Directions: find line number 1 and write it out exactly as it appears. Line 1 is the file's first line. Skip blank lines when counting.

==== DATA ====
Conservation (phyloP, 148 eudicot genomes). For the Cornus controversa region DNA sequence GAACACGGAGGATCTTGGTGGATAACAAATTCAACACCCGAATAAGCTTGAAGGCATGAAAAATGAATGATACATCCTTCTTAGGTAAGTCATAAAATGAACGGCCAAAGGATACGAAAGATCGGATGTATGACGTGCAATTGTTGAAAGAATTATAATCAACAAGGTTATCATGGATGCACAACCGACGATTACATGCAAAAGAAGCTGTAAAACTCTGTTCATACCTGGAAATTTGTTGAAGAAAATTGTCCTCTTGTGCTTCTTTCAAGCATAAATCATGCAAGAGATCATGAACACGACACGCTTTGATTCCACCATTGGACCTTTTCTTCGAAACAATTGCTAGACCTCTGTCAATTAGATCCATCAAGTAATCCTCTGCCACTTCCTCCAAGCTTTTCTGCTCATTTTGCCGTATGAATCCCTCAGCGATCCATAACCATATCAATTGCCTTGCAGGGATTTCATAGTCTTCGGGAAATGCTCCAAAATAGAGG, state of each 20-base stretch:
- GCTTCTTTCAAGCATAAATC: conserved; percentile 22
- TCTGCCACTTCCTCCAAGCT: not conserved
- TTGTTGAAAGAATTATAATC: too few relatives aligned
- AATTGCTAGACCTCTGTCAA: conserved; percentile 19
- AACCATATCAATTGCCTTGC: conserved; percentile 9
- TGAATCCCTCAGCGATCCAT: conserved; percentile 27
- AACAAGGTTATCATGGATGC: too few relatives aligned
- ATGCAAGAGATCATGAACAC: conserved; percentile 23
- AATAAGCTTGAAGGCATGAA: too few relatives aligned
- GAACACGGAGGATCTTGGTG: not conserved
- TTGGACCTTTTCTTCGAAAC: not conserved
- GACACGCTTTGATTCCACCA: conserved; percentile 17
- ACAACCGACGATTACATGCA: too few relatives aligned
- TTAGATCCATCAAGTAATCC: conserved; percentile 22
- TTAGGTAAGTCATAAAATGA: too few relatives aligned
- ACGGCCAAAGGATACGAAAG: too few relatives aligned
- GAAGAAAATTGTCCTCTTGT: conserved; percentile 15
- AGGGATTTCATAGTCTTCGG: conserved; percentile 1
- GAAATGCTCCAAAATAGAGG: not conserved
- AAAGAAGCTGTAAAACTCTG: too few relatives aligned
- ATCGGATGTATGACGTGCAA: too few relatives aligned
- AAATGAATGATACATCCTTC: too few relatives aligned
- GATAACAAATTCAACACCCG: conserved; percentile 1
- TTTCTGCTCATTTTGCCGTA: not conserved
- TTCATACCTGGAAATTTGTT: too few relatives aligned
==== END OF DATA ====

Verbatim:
Conservation (phyloP, 148 eudicot genomes). For the Cornus controversa region DNA sequence GAACACGGAGGATCTTGGTGGATAACAAATTCAACACCCGAATAAGCTTGAAGGCATGAAAAATGAATGATACATCCTTCTTAGGTAAGTCATAAAATGAACGGCCAAAGGATACGAAAGATCGGATGTATGACGTGCAATTGTTGAAAGAATTATAATCAACAAGGTTATCATGGATGCACAACCGACGATTACATGCAAAAGAAGCTGTAAAACTCTGTTCATACCTGGAAATTTGTTGAAGAAAATTGTCCTCTTGTGCTTCTTTCAAGCATAAATCATGCAAGAGATCATGAACACGACACGCTTTGATTCCACCATTGGACCTTTTCTTCGAAACAATTGCTAGACCTCTGTCAATTAGATCCATCAAGTAATCCTCTGCCACTTCCTCCAAGCTTTTCTGCTCATTTTGCCGTATGAATCCCTCAGCGATCCATAACCATATCAATTGCCTTGCAGGGATTTCATAGTCTTCGGGAAATGCTCCAAAATAGAGG, state of each 20-base stretch: